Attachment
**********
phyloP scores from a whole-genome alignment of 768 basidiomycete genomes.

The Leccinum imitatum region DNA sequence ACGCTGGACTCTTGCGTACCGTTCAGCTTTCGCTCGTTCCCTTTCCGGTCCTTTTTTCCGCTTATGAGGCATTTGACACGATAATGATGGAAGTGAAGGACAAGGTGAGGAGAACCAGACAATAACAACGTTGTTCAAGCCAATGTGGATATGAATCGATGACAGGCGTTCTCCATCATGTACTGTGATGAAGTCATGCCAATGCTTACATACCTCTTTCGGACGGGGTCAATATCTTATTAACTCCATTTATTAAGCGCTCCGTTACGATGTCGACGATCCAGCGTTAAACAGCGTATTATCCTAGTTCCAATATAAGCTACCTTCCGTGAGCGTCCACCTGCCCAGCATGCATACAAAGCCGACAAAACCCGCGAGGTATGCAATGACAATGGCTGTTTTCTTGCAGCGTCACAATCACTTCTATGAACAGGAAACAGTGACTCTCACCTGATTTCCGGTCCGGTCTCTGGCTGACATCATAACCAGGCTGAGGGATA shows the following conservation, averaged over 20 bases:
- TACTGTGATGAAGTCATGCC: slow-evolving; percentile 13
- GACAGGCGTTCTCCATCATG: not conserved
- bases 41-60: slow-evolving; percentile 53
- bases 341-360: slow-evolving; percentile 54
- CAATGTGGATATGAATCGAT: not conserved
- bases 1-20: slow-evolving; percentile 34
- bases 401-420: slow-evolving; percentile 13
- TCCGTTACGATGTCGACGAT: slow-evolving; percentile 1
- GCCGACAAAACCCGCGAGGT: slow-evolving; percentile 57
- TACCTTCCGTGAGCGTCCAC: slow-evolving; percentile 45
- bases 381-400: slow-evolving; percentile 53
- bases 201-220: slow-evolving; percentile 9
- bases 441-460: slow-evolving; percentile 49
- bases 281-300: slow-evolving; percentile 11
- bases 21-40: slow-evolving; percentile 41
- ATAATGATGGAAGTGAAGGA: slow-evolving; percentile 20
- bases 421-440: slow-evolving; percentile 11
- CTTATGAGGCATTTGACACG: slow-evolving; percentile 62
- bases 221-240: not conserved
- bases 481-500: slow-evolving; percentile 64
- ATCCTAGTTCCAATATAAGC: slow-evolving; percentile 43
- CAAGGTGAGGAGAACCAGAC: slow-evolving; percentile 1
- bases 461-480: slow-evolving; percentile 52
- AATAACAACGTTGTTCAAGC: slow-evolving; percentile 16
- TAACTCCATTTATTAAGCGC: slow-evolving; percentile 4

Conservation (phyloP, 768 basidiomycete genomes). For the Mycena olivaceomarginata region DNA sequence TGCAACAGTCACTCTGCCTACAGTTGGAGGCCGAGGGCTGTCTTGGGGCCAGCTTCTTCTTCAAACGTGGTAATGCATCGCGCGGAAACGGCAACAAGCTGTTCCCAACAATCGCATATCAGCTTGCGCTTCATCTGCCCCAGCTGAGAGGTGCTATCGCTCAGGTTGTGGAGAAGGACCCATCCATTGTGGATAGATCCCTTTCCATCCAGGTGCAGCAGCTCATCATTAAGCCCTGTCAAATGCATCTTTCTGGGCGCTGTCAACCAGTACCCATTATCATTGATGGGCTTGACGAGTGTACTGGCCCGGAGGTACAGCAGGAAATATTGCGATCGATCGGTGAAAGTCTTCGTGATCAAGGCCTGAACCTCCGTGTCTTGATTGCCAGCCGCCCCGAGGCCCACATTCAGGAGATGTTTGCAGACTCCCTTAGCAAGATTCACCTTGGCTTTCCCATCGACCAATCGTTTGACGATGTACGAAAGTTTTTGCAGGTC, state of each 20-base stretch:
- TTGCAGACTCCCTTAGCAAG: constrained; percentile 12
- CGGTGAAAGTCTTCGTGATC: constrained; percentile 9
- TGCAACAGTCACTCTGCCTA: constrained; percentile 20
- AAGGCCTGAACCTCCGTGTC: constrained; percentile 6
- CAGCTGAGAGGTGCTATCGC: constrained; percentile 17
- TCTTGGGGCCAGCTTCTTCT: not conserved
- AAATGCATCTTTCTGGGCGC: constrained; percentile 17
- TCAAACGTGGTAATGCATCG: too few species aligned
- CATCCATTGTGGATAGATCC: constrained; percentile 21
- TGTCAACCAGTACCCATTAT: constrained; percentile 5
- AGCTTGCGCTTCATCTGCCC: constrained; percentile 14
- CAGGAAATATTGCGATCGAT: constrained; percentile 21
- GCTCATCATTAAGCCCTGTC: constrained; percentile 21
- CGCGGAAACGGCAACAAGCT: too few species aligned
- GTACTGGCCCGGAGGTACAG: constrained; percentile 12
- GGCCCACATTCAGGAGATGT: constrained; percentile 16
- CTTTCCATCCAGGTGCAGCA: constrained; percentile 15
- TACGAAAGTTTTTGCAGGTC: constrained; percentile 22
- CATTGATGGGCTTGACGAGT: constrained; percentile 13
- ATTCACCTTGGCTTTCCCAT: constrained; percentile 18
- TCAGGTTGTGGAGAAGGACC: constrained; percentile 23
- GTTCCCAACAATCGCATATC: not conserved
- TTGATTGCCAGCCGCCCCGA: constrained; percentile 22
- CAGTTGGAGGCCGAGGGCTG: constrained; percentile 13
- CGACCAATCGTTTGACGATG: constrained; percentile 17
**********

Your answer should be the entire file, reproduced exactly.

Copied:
phyloP scores from a whole-genome alignment of 768 basidiomycete genomes.

The Leccinum imitatum region DNA sequence ACGCTGGACTCTTGCGTACCGTTCAGCTTTCGCTCGTTCCCTTTCCGGTCCTTTTTTCCGCTTATGAGGCATTTGACACGATAATGATGGAAGTGAAGGACAAGGTGAGGAGAACCAGACAATAACAACGTTGTTCAAGCCAATGTGGATATGAATCGATGACAGGCGTTCTCCATCATGTACTGTGATGAAGTCATGCCAATGCTTACATACCTCTTTCGGACGGGGTCAATATCTTATTAACTCCATTTATTAAGCGCTCCGTTACGATGTCGACGATCCAGCGTTAAACAGCGTATTATCCTAGTTCCAATATAAGCTACCTTCCGTGAGCGTCCACCTGCCCAGCATGCATACAAAGCCGACAAAACCCGCGAGGTATGCAATGACAATGGCTGTTTTCTTGCAGCGTCACAATCACTTCTATGAACAGGAAACAGTGACTCTCACCTGATTTCCGGTCCGGTCTCTGGCTGACATCATAACCAGGCTGAGGGATA shows the following conservation, averaged over 20 bases:
- TACTGTGATGAAGTCATGCC: slow-evolving; percentile 13
- GACAGGCGTTCTCCATCATG: not conserved
- bases 41-60: slow-evolving; percentile 53
- bases 341-360: slow-evolving; percentile 54
- CAATGTGGATATGAATCGAT: not conserved
- bases 1-20: slow-evolving; percentile 34
- bases 401-420: slow-evolving; percentile 13
- TCCGTTACGATGTCGACGAT: slow-evolving; percentile 1
- GCCGACAAAACCCGCGAGGT: slow-evolving; percentile 57
- TACCTTCCGTGAGCGTCCAC: slow-evolving; percentile 45
- bases 381-400: slow-evolving; percentile 53
- bases 201-220: slow-evolving; percentile 9
- bases 441-460: slow-evolving; percentile 49
- bases 281-300: slow-evolving; percentile 11
- bases 21-40: slow-evolving; percentile 41
- ATAATGATGGAAGTGAAGGA: slow-evolving; percentile 20
- bases 421-440: slow-evolving; percentile 11
- CTTATGAGGCATTTGACACG: slow-evolving; percentile 62
- bases 221-240: not conserved
- bases 481-500: slow-evolving; percentile 64
- ATCCTAGTTCCAATATAAGC: slow-evolving; percentile 43
- CAAGGTGAGGAGAACCAGAC: slow-evolving; percentile 1
- bases 461-480: slow-evolving; percentile 52
- AATAACAACGTTGTTCAAGC: slow-evolving; percentile 16
- TAACTCCATTTATTAAGCGC: slow-evolving; percentile 4

Conservation (phyloP, 768 basidiomycete genomes). For the Mycena olivaceomarginata region DNA sequence TGCAACAGTCACTCTGCCTACAGTTGGAGGCCGAGGGCTGTCTTGGGGCCAGCTTCTTCTTCAAACGTGGTAATGCATCGCGCGGAAACGGCAACAAGCTGTTCCCAACAATCGCATATCAGCTTGCGCTTCATCTGCCCCAGCTGAGAGGTGCTATCGCTCAGGTTGTGGAGAAGGACCCATCCATTGTGGATAGATCCCTTTCCATCCAGGTGCAGCAGCTCATCATTAAGCCCTGTCAAATGCATCTTTCTGGGCGCTGTCAACCAGTACCCATTATCATTGATGGGCTTGACGAGTGTACTGGCCCGGAGGTACAGCAGGAAATATTGCGATCGATCGGTGAAAGTCTTCGTGATCAAGGCCTGAACCTCCGTGTCTTGATTGCCAGCCGCCCCGAGGCCCACATTCAGGAGATGTTTGCAGACTCCCTTAGCAAGATTCACCTTGGCTTTCCCATCGACCAATCGTTTGACGATGTACGAAAGTTTTTGCAGGTC, state of each 20-base stretch:
- TTGCAGACTCCCTTAGCAAG: constrained; percentile 12
- CGGTGAAAGTCTTCGTGATC: constrained; percentile 9
- TGCAACAGTCACTCTGCCTA: constrained; percentile 20
- AAGGCCTGAACCTCCGTGTC: constrained; percentile 6
- CAGCTGAGAGGTGCTATCGC: constrained; percentile 17
- TCTTGGGGCCAGCTTCTTCT: not conserved
- AAATGCATCTTTCTGGGCGC: constrained; percentile 17
- TCAAACGTGGTAATGCATCG: too few species aligned
- CATCCATTGTGGATAGATCC: constrained; percentile 21
- TGTCAACCAGTACCCATTAT: constrained; percentile 5
- AGCTTGCGCTTCATCTGCCC: constrained; percentile 14
- CAGGAAATATTGCGATCGAT: constrained; percentile 21
- GCTCATCATTAAGCCCTGTC: constrained; percentile 21
- CGCGGAAACGGCAACAAGCT: too few species aligned
- GTACTGGCCCGGAGGTACAG: constrained; percentile 12
- GGCCCACATTCAGGAGATGT: constrained; percentile 16
- CTTTCCATCCAGGTGCAGCA: constrained; percentile 15
- TACGAAAGTTTTTGCAGGTC: constrained; percentile 22
- CATTGATGGGCTTGACGAGT: constrained; percentile 13
- ATTCACCTTGGCTTTCCCAT: constrained; percentile 18
- TCAGGTTGTGGAGAAGGACC: constrained; percentile 23
- GTTCCCAACAATCGCATATC: not conserved
- TTGATTGCCAGCCGCCCCGA: constrained; percentile 22
- CAGTTGGAGGCCGAGGGCTG: constrained; percentile 13
- CGACCAATCGTTTGACGATG: constrained; percentile 17